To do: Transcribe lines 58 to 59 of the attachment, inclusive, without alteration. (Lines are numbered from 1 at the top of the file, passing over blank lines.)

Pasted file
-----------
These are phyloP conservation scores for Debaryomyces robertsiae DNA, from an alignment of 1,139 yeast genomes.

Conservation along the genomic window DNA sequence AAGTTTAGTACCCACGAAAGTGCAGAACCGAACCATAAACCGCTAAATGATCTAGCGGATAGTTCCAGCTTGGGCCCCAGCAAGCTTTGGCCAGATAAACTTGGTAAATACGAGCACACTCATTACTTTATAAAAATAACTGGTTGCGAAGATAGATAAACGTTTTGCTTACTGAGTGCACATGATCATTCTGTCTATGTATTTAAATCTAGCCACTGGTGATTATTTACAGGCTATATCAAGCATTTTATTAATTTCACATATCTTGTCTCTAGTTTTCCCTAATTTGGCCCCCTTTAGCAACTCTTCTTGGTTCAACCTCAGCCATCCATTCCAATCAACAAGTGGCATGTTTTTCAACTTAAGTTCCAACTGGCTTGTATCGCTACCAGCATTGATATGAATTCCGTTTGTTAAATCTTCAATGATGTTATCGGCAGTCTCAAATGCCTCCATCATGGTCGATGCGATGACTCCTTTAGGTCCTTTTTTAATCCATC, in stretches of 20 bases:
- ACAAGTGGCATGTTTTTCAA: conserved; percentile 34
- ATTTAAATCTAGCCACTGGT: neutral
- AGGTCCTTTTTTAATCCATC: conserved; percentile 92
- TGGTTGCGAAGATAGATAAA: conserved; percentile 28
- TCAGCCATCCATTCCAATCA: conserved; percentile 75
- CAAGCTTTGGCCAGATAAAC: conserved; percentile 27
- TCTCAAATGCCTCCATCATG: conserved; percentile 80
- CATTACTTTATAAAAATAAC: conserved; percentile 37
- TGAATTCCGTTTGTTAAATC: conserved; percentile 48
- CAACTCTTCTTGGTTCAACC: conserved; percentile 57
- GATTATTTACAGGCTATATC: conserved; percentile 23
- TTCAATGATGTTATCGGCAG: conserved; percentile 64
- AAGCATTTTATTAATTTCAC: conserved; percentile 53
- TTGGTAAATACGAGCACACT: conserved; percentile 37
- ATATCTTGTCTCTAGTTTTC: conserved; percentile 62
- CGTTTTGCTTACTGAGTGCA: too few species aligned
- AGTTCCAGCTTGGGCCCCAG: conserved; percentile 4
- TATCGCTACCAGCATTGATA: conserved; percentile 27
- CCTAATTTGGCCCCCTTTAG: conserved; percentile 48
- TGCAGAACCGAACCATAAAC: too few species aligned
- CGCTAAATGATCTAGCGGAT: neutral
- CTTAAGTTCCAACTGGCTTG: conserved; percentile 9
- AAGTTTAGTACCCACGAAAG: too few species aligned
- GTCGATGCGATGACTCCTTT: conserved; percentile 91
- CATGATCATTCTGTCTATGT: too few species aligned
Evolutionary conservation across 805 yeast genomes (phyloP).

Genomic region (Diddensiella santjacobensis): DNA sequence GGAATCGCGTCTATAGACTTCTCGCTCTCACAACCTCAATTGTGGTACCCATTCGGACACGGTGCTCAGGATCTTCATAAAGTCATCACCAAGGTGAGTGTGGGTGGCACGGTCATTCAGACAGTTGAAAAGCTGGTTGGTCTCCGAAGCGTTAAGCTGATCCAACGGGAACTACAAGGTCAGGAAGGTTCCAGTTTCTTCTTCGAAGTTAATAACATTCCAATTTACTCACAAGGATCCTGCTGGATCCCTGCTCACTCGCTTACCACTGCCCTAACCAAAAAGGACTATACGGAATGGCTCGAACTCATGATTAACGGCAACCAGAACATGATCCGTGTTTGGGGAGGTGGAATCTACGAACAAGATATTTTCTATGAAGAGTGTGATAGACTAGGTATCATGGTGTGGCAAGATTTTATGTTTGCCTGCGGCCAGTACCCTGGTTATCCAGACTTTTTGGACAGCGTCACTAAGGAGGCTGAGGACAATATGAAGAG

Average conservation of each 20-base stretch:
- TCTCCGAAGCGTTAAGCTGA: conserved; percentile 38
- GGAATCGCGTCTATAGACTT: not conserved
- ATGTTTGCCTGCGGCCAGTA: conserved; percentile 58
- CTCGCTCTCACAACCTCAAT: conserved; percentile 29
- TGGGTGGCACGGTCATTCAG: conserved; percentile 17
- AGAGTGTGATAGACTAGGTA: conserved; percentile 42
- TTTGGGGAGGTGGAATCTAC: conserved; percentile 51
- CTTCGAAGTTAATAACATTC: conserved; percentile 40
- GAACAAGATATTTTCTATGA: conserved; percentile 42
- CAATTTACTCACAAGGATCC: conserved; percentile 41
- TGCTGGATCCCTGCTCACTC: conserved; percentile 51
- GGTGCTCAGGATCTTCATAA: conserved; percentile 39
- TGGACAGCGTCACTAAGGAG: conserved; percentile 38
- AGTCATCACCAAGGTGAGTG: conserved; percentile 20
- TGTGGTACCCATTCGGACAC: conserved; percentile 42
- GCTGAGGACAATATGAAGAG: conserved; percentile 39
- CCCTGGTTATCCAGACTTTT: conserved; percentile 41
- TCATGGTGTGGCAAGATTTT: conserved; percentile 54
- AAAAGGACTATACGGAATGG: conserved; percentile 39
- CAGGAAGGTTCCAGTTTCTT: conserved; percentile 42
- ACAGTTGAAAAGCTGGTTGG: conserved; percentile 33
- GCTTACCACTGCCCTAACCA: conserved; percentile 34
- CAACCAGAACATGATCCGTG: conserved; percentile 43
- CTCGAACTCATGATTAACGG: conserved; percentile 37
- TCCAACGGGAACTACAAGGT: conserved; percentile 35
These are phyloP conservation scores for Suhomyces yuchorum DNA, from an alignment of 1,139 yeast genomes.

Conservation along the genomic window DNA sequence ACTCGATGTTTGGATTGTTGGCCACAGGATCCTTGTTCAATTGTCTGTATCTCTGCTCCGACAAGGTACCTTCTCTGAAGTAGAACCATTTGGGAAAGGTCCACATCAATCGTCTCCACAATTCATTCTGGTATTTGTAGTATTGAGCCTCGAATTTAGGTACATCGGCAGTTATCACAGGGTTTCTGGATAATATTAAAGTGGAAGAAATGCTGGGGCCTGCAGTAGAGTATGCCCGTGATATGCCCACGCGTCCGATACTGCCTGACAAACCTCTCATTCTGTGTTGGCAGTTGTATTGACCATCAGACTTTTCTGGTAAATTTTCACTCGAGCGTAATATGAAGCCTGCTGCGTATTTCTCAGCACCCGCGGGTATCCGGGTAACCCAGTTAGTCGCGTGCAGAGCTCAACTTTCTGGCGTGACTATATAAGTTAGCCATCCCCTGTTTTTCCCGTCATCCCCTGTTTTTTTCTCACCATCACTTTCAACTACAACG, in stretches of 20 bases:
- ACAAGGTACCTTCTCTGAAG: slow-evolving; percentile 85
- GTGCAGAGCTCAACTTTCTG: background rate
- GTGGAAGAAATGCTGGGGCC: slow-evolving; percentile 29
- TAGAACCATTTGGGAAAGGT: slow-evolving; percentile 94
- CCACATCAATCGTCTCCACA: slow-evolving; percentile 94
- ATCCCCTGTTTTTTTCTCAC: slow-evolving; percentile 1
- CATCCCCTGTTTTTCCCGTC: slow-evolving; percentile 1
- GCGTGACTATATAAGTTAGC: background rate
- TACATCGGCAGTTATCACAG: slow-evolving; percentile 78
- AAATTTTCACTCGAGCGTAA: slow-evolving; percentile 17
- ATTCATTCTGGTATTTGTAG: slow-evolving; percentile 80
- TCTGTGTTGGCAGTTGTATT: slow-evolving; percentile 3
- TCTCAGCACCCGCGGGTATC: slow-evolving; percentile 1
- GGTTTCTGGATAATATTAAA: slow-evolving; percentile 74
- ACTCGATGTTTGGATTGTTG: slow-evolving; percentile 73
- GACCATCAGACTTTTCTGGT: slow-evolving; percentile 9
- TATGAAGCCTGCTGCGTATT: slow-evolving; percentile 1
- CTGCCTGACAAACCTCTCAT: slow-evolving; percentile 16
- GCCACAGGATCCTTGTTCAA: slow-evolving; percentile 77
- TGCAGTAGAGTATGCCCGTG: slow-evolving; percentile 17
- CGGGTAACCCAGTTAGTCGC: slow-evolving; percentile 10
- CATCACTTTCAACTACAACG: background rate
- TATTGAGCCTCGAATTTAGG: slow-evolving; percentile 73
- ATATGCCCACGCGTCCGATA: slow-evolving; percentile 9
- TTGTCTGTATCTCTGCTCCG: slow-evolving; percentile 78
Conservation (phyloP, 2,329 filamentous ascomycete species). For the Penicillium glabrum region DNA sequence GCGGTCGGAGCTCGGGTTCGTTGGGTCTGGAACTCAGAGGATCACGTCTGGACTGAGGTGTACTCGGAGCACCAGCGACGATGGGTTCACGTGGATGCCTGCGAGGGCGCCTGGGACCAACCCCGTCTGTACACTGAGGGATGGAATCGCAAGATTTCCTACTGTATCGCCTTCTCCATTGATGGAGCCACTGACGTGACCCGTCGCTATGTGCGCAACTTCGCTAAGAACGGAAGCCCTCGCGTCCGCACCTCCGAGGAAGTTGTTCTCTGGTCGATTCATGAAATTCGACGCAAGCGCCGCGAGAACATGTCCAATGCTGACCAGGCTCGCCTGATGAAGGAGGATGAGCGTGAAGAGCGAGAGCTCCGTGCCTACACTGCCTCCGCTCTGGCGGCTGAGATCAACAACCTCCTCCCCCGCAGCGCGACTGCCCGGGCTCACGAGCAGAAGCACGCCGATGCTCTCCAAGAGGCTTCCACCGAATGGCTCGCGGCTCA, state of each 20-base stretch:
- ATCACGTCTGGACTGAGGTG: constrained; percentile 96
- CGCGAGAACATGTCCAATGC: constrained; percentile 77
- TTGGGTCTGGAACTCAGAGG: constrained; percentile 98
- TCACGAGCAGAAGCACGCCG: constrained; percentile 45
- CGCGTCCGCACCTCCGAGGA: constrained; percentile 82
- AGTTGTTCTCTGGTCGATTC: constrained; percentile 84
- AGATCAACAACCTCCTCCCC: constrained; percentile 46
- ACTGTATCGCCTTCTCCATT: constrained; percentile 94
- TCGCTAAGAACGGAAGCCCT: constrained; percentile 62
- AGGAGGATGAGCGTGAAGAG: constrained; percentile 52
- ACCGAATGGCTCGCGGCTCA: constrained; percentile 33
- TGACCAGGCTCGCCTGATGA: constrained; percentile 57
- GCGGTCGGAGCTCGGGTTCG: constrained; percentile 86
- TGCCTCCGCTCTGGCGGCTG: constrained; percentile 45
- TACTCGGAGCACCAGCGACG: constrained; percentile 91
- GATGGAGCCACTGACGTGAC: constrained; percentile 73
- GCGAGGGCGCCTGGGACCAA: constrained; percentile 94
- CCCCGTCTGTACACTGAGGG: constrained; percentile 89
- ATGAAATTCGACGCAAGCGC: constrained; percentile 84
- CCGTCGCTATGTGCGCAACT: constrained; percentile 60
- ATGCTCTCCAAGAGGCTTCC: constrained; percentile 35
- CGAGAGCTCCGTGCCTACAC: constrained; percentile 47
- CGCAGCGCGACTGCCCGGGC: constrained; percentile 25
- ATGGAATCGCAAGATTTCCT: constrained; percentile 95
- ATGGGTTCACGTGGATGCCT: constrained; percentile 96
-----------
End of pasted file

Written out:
- ACAAGGTACCTTCTCTGAAG: slow-evolving; percentile 85
- GTGCAGAGCTCAACTTTCTG: background rate